Oct 16, 2014 GMTLike Linux desktops, free-licensed fonts started as imitations of proprietary equivalents. Today, original free fonts are becoming increasingly common, but the demand for free equivalents of proprietary fonts remains. This demand is unlikely to disapear because, although most professional designers think in terms of proprietary fonts, clients are often unwilling to pay for them. Moreover, free software advocates prefer free fonts to go along with their free applications.Exact equivalents are rare because of fear of copyright restrictions. A match as high as 75% is rare. Some equivalents, such as the Liberation fonts, are only metrical – that is, they take up the same space as their...
Off the Beat: Bruce Byfield's Blog
Oct 07, 2014 GMTJust what free software needed: another discussion of civility in the community in which half-truth counters half-truth, and nothing gets resolved.I'm referring, of course, to the reactions to Lennart Poettering's recent rant, in which he characterizes free software as an abusive community, thanks largely to the example of Linus Torvalds. Poettering is far from the first to describe the hostility that can exist in free software, and the first reactions came within hours of the posting, soon snowballing into an avalanche of criticism, most of it so careless with nuance that any sort of balanced observation is impossibleProbably, I haven't a hope of adding my own comments without offending...
Sep 30, 2014 GMTAccording to Charles H. Schulz of The Document Foundation, the unification of LibreOffice and Apache OpenOffice is not currently on anyone's agenda. "It is important to realize," Schulz tells me, "that there is no kind of news here coming from the Document Foundation, or to our knowledge the Apache OpenOffice/ Apache Software Foundation." However, the rumors persist that some sort of change is about to happen.LibreOffice was forked from OpenOffice.org in September 2010, by a group of contributors dis-satisfied with Oracle's stewardship of the leading free office suite. In June 2011, Oracle transferred the OpenOffice.org trademarks and Oracle-owned code to The Apache...
Sep 26, 2014 GMTWhen a writer criticizes a book, they are partly explaining how they would have written it. In the same way, when Aaron Seigo criticized the role of community manager last week, I assume that he partly means that he prefers not to lead that way. As a result, while I find little to disagree with, his criticism seems harsher than his topic merits.Seigo begins his comments with a frontal attack. The community manager role, he declares in his opening sentence is "a fraud and a farce." He goes on to add that a community with a manager "probably isn't a community to begin with."Instead, he views the position as either a means for an organization to act the way it wants,...
Sep 11, 2014 GMTThese days, large free software projects resemble any non-profit organization, with governing boards and obligations to release regular reports. How many users read those reports is uncertain -- not many, I would guess, because, even in free software, the reports tend to be glossy exercises in PR. However, if nothing else, their financial statements are worth a close look, because they suggest the priorities and directions of project's governing bodies.Two examples are GNOME and KDE ( I would have looked at other popular desktops, but none of the others release quarterly or annual reports). Examining their statements for the 2013 financial year shows two projects have very different...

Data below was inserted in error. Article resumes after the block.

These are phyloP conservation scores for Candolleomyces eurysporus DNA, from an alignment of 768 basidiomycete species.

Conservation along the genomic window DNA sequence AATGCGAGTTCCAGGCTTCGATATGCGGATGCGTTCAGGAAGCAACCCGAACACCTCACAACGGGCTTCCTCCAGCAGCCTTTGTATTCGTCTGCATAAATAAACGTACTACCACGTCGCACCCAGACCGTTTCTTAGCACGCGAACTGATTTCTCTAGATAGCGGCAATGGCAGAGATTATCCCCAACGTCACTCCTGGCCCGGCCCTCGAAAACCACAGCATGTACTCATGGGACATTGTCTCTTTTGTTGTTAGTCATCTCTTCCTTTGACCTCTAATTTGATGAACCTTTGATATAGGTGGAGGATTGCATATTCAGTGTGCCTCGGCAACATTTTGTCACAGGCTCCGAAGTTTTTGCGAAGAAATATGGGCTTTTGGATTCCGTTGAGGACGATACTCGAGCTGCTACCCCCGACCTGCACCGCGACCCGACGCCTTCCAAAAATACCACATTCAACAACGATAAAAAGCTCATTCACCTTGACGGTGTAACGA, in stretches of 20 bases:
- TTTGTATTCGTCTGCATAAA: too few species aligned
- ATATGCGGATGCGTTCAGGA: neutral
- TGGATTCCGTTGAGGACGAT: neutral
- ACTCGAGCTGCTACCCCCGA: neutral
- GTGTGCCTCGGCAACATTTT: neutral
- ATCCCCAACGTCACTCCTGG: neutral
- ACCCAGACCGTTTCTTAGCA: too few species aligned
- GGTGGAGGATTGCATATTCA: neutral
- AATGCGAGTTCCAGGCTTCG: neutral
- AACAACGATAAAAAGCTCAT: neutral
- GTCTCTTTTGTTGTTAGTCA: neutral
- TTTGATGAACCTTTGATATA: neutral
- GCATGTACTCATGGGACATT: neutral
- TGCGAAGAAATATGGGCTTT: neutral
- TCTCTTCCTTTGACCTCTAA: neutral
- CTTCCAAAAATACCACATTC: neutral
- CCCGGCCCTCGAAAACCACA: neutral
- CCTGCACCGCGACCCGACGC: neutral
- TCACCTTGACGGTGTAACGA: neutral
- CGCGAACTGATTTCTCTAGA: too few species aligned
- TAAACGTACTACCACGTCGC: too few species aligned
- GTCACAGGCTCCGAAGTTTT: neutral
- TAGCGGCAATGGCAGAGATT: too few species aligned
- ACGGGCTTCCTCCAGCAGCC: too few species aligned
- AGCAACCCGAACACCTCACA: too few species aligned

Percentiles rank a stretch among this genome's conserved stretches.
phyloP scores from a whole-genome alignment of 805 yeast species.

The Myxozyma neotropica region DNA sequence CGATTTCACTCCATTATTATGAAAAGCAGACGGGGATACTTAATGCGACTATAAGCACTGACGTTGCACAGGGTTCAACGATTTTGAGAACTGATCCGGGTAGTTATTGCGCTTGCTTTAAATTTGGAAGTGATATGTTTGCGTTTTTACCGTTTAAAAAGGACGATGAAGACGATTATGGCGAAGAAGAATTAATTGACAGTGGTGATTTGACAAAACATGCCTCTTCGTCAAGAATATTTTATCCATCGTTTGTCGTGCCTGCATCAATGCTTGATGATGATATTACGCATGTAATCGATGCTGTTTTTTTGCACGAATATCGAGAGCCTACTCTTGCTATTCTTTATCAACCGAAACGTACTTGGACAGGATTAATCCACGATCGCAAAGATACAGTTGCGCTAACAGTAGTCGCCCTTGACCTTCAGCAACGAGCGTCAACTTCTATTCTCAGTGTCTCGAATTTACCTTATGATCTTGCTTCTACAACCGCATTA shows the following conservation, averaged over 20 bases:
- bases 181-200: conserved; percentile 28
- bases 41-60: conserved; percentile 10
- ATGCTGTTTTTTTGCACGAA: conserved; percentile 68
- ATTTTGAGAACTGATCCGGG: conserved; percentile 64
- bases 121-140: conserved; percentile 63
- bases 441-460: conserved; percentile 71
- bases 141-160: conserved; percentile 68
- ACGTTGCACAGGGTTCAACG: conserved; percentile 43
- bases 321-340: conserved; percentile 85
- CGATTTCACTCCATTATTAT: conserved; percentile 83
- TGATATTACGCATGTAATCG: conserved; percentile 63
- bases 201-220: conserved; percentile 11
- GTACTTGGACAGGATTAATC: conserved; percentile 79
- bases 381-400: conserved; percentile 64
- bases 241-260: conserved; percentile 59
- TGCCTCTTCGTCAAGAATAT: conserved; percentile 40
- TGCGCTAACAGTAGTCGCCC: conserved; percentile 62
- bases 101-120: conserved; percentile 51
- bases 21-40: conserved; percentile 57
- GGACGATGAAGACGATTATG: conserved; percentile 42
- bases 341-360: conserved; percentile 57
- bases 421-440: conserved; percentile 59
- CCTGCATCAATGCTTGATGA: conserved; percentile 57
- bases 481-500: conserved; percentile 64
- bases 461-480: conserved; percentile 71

Sep 06, 2014 GMTWhenever a major security story like the recent leak of nude celebrity photos occurs, I hope that some serious discussion will happen. But I am always disappointed, and this time was no exception. No one, apparently, wants to explore the obvious -- that, just maybe, buying cloud storage is a flawed business and security model.I understand why people buy cloud storage, of course. It's convenient, especially if you want to access your data from multiple computers and different locations. Almost certainly, it is cheaper than paying for your own system administrators or even buying new hard drives.And let's not forget the coolness factor of using the latest technology. For an industry...
Aug 31, 2014 GMTDigital typography is a mixed blessing. On the one hand, thanks to office suites and typesetting applications, as well as an increasing number of free-licensed fonts, any computer user can potentially produce professional-looking publications. On the other hand, conventions left over from the typewriter, half-understood rumors, and some odd choices in popular office suites have left most of us unable to come anywhere close to realizing that potential.True, we have calmed down enough so that we no longer feel obliged to use every design feature available. Those who remember the late 1980s, when many design features were first introduced, may still have nightmares about text that was...
Lennart Poettering wants to change the way Linux developers talk to each other.
Enterprise giant frees itself from ink and home PCs (and visa versa).
Mozilla’s product think tank sinks silently into history.
TODO group will focus on open source tools in large-scale environments.
New tool will look like GParted but support a wider range of storage technologies.
New public key pinning feature will help prevent man-in-the-middle attacks.
Carnegie Mellon researchers say 3 million pages could fall down the phishing hole in the next year.
The US government rolls new best-practice rules for protecting SSH.
Klaus Knopper announces the latest version of his iconic Live Linux system.
All websites that use these popular CMS tools could be vulnerable to denial of service attacks if users don't install the updates.